This one, for example. The young man freshly renamed Mitth’raw’nuru was standing inside the reception room, looking around the walls at the Avidich landscape paint­ings and the corner statuettes representing or created by some of the ancient Mitth Patriarchs. To Thrass’s eye he looked just a bit lost, a fairly common reaction from some­one who’d been rematched from a nondescript family on a minor world into one of the greatest of the Ascendancy’s Nine Ruling Families. Thrawn was wearing the uniform of a Taharim Academy cadet, which meant he’d been taken from his home directly to Naporar and then been brought here to Avidich for his welcome and orientation.

Thrass frowned. For new warriors it usually went the other way around, first to Avidich and then to Naporor. Ap­parently, someone in the family had wanted him signed into the Expansionary Defense Fleet as quickly as possi­ble, before even his formal welcoming.

Hopefully, he wouldn’t look as intimidated in the heat of battle as he did in a grand Ruling Family reception room. The one common attribute of Ascendancy military types was their outward confidence.

The younger man turned as Thrass walked in through the archway. “Cadet Mitth’raw’nuru?” Thrass asked for­mally.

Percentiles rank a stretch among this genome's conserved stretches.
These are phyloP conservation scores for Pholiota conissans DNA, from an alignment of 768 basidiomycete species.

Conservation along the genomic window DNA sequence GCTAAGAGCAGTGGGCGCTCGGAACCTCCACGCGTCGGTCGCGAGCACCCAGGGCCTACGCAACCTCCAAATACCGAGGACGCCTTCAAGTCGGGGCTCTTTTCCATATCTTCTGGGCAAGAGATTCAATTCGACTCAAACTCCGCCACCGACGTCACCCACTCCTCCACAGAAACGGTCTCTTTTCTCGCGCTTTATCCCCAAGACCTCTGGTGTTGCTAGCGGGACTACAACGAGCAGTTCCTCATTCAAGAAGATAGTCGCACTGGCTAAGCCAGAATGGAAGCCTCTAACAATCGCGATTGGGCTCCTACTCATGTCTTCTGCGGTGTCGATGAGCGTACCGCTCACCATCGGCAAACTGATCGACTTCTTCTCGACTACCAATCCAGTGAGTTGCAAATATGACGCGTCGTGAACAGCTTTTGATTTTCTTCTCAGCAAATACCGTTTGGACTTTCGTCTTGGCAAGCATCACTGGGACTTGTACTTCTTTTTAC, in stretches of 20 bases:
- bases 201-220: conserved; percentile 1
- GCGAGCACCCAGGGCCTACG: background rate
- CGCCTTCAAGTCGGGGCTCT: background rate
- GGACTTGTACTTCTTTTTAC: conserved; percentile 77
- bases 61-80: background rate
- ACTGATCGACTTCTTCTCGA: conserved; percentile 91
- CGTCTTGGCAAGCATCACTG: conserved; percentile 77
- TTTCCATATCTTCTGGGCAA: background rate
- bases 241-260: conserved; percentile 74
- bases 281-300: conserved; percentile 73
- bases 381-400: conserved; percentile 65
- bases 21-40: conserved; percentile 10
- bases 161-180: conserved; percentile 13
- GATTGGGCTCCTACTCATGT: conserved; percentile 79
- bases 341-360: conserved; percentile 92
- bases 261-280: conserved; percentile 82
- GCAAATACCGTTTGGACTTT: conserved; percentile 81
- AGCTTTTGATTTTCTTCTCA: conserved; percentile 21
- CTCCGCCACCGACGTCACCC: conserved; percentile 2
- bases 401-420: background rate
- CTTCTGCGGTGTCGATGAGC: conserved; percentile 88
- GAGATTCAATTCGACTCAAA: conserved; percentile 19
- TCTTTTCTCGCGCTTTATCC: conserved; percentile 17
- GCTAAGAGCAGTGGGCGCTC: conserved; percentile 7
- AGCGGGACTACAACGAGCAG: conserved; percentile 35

“I am he,” Thrawn said.

“Welcome to Avidich,” Thrass said. “I’m Aristocra Mitth’ras’safis. I’ll be guiding you through the various pro­tocols that will fully and officially rematch you to the Mitth family.” He waved a hand to encompass the room. “And try not to be overwhelmed by all the fancy flourishes and curlicues. This reception room is also where dignitaries and emissaries from other families are brought in, and we like to make sure right from the start that they know who they’re dealing with.”

“I wasn’t intimidated,” Thrawn said mildly. “I was merely noting the unusual fact that the same artist who did three of the landscapes also created two of the statuettes. It’s uncommon for a single artist to excel at both artistic forms.”

Thrass looked around. He’d been in this room dozens of times, and had twice visited the Csilla homestead’s col­lection of official family art, and as far as he could remem­ber none of them had visible signatures or other identifiers.

In fact, that was the whole point of these displays. These were Mitth artworks, to be seen as coming not from indi­viduals but from the family as a whole.

So how did Thrawn know which pieces had been done by which artist? “Which ones?” Thrass asked. “Show me.”

“Those three landscapes,” Thrawn said, pointing. “And those statuettes.” He indicated a pair in one of the corners.

Thrass stepped over for a closer look. Just as he’d re­membered, there was nothing to indicate the artist on any of them. “What makes you think they’re by the same per­son?”

Thrawn’s forehead furrowed in a frown. “They just are,” he said, sounding a little confused. “The lines, the color, the material mix. It’s . . .” His lips compressed briefly.

“Obvious?” Thrass suggested.

Thrawn looked like he was going to agree, then seemed to think better of it. “It’s difficult to explain,” he said in­stead.

“Well, let’s find out,” Thrass said, pulling out his questis. The artwork here might not be labeled, but the specific artists were surely listed in the archives. “Anything else you can tell me about them?” he added as he started the search. “The artist’s height or favorite foods, maybe?”